Freeride pioneer, event organizer, and world traveler; Richie Schley has done it all. Ahead of leaving for Rampage, we caught up with him to talk summer travel, Rampage memories and whether he’ll be the next face of E-mtb.
Richie, how’s it going? You just got done with a shoot down in San Clemente?
The shoot was cool. I’d never worked with Brian before, but it turned out great. We had this super cool location with the beach, the ocean and a burnt-out landscape.
How about that cliff shot, you get it first try?
It was so much like Kamloops. A little bit more hectic, of course, because there are people everywhere on the runout. The top was a little sketchy because there was a knife-edge ridge to get to the steep part so the actual drop wasn’t even the scariest part, it was more just getting there. It was fun.
How was your summer, lots of travel I imagine?
I had a really busy summer; I was in Europe a lot, went to the Crankworx events and helped Rotwild with a few of their demo days. The best trip was going to Namibia with Outside TV; not too much riding but we got some good shots near some elephants. It was really one of the coolest places I’ve ever been. Later in the summer I headed to Whistler and that was awesome; I got to do a lot of riding with Cedric [Gracia] and did some new heli-drop trails that I’d never done before.
Speaking of Whistler; what’s the story of you moving from BC down to Laguna Beach?
Well I was dating this cross-country racer at the time named Willow Kerber, and she was from North Carolina and I was in Whistler. My ski career was beginning to tail off so I decided to focus more on mountain bike riding, so coming to Laguna made sense and she needed somewhere to train. I knew Hans [Rey] a little bit and [Brian] Lopes a little bit, so we asked them if we could crash at their places and they said yes. The first winter we came down on a road trip and then the following winter a few more times. After that we rented a place for a few months and it just progressed. The year the Olympics came to Whistler I rented out my house and saved a bunch of money so I could stay in Laguna all winter. Eventually it made sense for me to be here full time, so I got a visa and then a green card. I’ve been here full time for about 6 years now.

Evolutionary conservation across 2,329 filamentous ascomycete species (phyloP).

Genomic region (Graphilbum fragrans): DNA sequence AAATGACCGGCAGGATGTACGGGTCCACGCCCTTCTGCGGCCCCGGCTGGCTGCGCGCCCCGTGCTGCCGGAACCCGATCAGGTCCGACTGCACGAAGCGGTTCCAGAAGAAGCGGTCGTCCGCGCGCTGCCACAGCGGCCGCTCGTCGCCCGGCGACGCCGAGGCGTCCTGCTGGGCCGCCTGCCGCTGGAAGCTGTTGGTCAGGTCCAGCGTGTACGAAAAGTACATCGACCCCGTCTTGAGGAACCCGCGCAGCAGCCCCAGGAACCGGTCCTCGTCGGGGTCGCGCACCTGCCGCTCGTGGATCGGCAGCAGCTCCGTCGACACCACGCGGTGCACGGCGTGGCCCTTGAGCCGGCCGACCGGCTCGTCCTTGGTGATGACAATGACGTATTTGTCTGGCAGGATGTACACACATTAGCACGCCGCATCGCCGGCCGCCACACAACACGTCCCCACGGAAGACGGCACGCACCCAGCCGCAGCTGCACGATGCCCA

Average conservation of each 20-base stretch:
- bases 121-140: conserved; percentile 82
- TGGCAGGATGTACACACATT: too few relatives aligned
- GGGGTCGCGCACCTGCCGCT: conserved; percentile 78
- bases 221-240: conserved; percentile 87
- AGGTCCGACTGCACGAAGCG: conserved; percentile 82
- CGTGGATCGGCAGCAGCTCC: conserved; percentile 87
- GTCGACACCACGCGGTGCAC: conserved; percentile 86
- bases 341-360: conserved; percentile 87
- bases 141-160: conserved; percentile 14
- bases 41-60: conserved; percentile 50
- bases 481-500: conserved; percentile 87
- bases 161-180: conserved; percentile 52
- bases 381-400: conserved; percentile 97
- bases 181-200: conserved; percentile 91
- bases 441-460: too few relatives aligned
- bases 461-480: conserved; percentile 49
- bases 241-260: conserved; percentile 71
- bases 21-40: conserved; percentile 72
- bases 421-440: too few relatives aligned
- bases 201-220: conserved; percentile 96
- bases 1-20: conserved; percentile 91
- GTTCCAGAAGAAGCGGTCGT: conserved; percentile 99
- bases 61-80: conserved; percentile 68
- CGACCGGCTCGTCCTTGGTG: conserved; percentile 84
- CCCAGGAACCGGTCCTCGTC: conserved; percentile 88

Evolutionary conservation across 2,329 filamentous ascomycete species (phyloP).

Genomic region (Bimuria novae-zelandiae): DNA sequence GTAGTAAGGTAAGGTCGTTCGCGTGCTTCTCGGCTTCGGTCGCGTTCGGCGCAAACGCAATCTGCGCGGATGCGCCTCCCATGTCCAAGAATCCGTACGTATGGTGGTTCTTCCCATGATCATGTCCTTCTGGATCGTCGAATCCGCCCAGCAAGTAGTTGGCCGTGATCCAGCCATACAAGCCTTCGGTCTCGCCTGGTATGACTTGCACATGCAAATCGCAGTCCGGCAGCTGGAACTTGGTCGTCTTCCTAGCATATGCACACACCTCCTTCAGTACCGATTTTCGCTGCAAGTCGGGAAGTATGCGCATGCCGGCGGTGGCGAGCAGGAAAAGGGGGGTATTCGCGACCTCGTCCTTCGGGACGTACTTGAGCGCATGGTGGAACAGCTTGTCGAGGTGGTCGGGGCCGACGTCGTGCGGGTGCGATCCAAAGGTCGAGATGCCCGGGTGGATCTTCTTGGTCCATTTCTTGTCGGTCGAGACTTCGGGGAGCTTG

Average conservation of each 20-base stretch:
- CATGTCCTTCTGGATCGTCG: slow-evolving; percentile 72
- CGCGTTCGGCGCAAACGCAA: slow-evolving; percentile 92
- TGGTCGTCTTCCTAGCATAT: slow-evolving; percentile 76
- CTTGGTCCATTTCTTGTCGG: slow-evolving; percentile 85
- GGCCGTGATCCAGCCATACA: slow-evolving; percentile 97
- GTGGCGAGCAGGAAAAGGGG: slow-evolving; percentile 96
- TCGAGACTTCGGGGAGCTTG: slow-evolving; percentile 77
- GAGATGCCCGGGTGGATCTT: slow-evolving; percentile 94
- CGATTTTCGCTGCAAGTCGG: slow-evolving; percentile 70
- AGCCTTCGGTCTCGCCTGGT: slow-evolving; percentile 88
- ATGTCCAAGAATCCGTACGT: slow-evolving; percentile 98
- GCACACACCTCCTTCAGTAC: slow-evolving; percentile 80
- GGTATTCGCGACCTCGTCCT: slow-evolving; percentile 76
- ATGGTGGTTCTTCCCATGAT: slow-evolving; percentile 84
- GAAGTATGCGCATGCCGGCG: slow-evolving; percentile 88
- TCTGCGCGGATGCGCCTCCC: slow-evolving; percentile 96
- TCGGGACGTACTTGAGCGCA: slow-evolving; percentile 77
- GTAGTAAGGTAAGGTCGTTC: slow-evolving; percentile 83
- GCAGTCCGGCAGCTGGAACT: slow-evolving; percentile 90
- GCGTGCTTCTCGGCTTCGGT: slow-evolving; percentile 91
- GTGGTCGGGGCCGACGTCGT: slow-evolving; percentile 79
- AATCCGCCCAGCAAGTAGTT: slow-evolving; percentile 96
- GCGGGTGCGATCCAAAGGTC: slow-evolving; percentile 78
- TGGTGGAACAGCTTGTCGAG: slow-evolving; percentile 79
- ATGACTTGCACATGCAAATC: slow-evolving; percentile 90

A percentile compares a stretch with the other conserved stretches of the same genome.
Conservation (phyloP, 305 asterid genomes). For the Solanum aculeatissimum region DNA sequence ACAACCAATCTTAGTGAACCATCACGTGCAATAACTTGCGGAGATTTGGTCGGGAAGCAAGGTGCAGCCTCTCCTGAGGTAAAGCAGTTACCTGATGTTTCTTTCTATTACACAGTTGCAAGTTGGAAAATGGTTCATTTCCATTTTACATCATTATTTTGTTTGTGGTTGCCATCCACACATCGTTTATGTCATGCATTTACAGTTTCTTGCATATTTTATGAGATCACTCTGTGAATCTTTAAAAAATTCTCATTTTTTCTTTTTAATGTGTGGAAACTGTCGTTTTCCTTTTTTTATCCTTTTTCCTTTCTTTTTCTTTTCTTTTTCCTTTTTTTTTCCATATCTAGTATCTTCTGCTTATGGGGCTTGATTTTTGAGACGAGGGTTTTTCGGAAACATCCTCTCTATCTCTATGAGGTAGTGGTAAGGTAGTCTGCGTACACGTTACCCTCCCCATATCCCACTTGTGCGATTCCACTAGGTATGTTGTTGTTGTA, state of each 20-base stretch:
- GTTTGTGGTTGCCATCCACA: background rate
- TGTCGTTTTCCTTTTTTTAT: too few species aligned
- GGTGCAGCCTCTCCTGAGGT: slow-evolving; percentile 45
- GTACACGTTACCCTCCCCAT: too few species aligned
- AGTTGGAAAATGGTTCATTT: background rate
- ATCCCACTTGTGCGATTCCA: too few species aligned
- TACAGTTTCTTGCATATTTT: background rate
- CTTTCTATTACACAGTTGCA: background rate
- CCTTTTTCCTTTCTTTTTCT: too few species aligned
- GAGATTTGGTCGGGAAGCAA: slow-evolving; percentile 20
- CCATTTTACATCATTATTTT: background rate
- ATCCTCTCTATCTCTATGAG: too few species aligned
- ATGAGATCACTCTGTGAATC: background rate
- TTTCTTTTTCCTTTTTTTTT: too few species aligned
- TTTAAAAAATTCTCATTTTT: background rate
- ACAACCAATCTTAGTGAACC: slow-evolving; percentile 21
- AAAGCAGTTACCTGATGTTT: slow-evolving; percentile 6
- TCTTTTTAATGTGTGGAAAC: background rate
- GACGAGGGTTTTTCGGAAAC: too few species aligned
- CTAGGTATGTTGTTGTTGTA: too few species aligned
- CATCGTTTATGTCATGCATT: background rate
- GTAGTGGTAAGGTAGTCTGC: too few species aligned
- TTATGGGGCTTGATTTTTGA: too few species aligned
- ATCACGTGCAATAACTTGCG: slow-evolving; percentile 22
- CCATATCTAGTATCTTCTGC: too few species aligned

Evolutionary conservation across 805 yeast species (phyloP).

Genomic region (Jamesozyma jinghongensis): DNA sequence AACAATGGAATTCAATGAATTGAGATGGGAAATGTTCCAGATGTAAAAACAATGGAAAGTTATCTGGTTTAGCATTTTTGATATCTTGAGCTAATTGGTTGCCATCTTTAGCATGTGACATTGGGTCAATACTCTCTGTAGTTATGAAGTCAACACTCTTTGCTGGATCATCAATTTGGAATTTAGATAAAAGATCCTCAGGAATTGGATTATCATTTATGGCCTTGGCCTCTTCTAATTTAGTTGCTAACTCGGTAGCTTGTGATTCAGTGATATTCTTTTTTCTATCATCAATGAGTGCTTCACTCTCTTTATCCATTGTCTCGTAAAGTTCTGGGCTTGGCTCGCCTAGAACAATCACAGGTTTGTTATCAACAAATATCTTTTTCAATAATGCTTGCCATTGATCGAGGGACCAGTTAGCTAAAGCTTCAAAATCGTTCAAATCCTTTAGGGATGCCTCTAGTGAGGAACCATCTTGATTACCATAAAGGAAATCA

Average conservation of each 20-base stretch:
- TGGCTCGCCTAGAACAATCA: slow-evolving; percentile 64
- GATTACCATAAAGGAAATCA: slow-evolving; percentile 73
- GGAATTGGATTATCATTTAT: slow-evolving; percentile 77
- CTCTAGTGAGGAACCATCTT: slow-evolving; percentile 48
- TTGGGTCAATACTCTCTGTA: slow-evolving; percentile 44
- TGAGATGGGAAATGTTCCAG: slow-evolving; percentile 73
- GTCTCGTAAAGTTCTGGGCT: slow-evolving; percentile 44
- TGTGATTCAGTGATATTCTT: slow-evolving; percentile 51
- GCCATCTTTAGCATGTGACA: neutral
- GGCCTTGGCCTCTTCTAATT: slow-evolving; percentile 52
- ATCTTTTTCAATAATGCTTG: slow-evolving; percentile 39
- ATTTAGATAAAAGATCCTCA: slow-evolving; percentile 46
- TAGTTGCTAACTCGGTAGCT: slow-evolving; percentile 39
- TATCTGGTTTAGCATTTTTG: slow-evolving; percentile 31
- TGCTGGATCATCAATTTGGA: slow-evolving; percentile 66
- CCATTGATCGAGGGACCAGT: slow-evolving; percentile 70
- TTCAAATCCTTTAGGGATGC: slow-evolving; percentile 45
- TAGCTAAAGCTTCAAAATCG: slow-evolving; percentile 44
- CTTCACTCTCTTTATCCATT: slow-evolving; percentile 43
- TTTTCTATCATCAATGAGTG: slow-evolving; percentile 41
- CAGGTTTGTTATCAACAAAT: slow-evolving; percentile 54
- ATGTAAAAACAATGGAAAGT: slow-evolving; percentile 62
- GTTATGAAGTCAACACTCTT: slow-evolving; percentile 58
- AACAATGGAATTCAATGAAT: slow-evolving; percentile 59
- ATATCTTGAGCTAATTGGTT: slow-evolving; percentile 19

Laguna Beach has an incredible trail network; are you a fan of the steep technical trails out here?
I do like the riding here, but there aren’t enough jumps. I’m not a fast guy, I hate the high-speed trails; there’s nothing exciting in them apart from the fact you might die! I love the steep and technical stuff here, where there are moments that are just so exciting.
You’re headed out to Rampage; what are you going to be doing out there?
The main thing is just to be there and ride with my buddies who are organizing it. It's one of the only times where we all get to ride together. This year, there’s a gas station, Maverick, and it’s the best outlet for Red Bull in the area, so they really get behind Rampage. They have a mascot called Nitro and I’m going to introduce him to what the Rampage is. They’ll have videos in their store about it. They always find something for me to do there.
How has Rampage changed over the years since you first began competing?
The preparation back in those days was so minimal; I’d say 80% of the crashes that happened were because a guy had a 3ft landing when he should have had a 20ft landing. Now there’s so much preparation. In some ways, it’s safer, but the tricks they are trying make it really scary.
Did you have dig crews in the early days?
We did but it wasn’t as official because it wasn’t taken as seriously. I remember the first or second venue there was this line called “Canadian Bacon” and the guys put in a bunch of work on that, but on the whole, you’d just scratch in a landing and tear out a couple of bushes. There were no sandbags; no one was bringing in water and things like that. It was much rawer. Now there is much more preparation, so it looks so much more spectacular.